Filed under: Letters,Political Issues |

YBE LOGO pngI was talking with my good friend, Abubakar just this morning. And as usual, we began discussing (more like arguing about) the appropriate interpretation and implications of recent political developments in the country.

See, Abu had just returned from the Ghana after almost two weeks away and as always, his first stop is my home. Passionate Abu wants to know what he had missed. He arrived my house carrying a box containing newspapers his vendor had kept dutifully for him while he was away. Like most Nigerian youths Abu wants to be informed and seeks to be informed about happenings in his country.

For minutes running into hours, my friend and I debated issues of national importance. We examined each other’s thoughts, opinions and positions on issues. But one dominant theme that underscores our discussion is the 2015 Elections and the events leading up to the 2015 general elections. We also asked some pertinent questions. Questions like what are youths doing about the outcome of the 2015 elections? What role do we have to play in the unfolding scheme of things? More importantly, what role are we expected to play as youths? We generated more questions than I can readily identify here. But in the end we resolved to find answers to these timeless questions.

Abu and I have been friends for over a decade. And the truth be told, we hardly agree on issues. But on these agree; Nigerian youths should start providing answers to our many national questions. We agree that at this point in our national live, Nigerian youths must rally round leaders that have answers to these national questions. Nigerian youths must be more involved in the political process, not as a tool in the hands of politicians, but as a force – a political force – that will make the difference we so much desire.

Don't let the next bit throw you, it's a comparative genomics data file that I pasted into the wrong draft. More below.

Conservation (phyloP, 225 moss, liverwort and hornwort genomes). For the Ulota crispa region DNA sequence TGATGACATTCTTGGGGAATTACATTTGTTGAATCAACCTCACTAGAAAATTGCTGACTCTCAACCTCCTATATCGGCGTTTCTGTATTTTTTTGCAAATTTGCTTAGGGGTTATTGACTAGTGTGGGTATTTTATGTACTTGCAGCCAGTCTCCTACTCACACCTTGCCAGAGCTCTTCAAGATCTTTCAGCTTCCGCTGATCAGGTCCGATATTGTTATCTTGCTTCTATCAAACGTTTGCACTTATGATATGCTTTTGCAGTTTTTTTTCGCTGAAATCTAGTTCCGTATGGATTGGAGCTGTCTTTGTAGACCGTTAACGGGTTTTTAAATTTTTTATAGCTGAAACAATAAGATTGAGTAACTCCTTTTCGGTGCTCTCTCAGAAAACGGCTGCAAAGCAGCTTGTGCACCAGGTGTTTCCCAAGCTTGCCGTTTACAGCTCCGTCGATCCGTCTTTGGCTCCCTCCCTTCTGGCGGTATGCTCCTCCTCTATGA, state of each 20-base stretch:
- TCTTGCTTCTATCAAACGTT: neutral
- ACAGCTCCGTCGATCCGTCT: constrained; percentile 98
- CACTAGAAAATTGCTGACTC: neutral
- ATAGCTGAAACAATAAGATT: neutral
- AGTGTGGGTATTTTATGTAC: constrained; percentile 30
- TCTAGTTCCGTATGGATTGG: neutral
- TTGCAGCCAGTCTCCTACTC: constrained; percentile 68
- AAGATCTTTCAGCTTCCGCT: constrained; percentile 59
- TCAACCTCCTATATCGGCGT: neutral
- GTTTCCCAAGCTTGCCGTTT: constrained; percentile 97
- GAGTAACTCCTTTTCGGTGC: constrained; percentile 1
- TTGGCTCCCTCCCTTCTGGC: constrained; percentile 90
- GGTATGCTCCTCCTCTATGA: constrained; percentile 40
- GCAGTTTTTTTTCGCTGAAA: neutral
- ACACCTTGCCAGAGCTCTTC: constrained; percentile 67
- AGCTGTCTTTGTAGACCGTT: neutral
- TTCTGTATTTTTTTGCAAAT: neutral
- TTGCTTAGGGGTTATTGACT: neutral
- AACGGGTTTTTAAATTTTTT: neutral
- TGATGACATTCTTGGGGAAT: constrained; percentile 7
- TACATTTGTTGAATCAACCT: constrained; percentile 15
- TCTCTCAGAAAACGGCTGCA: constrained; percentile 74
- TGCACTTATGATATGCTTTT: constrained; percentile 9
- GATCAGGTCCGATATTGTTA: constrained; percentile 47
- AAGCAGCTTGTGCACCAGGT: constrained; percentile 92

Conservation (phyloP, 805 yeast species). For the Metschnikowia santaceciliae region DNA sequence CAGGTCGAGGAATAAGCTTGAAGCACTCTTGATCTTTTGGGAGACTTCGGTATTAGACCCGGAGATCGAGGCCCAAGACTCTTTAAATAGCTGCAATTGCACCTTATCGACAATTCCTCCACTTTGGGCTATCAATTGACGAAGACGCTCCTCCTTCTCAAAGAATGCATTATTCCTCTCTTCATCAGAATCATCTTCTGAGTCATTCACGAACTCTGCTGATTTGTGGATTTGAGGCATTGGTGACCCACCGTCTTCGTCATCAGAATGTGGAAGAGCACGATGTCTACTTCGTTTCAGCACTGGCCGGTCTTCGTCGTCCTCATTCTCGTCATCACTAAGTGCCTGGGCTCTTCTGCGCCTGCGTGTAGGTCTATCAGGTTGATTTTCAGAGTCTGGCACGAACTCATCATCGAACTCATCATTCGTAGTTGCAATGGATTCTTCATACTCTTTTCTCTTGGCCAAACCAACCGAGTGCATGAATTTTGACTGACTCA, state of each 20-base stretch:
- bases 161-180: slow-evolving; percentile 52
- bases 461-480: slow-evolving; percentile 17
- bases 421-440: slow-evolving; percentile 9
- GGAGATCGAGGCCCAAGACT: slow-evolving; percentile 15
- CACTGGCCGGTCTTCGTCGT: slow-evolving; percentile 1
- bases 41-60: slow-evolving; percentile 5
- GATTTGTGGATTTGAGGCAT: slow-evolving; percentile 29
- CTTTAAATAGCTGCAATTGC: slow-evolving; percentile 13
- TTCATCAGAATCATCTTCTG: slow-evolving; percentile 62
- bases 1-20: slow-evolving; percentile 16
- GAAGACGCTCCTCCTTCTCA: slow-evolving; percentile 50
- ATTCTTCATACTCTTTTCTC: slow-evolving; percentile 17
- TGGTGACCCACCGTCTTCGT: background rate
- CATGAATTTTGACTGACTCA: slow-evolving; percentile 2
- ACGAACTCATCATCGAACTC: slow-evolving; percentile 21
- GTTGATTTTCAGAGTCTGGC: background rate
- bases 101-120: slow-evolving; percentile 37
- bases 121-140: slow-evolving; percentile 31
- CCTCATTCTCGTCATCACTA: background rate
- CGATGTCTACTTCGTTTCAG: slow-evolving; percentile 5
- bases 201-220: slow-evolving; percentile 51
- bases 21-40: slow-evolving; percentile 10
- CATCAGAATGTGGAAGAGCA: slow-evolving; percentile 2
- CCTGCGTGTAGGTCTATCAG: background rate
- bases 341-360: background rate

Our country needs us, Nigeria needs us to wake up and rise up to expectation. There is no better time than now. Now is the time to salvage the situation, the time to deploy our creative energies in ways that contributes to making Nigeria better.

But first Abu and I agreed to start where we are with what we have – our voice – to begin making a difference by speaking against pessimism and lack of faith in Nigeria. To speak for progress and development. We resolve that wherever we are we will represent a positive movement. a movement of young Nigerians who know the facts and seek that which is the truth, speak the truth and defend the truth. We shall represent a positive movement of youths who chose to see only the good in Nigeria, we will not just shun pessimism but speak against it wherever we are.

We do not readily know how we will go about this. But first we pledge to lend our voice to the growing youth political consciousness.


Donald Ekpeyong writes from Jos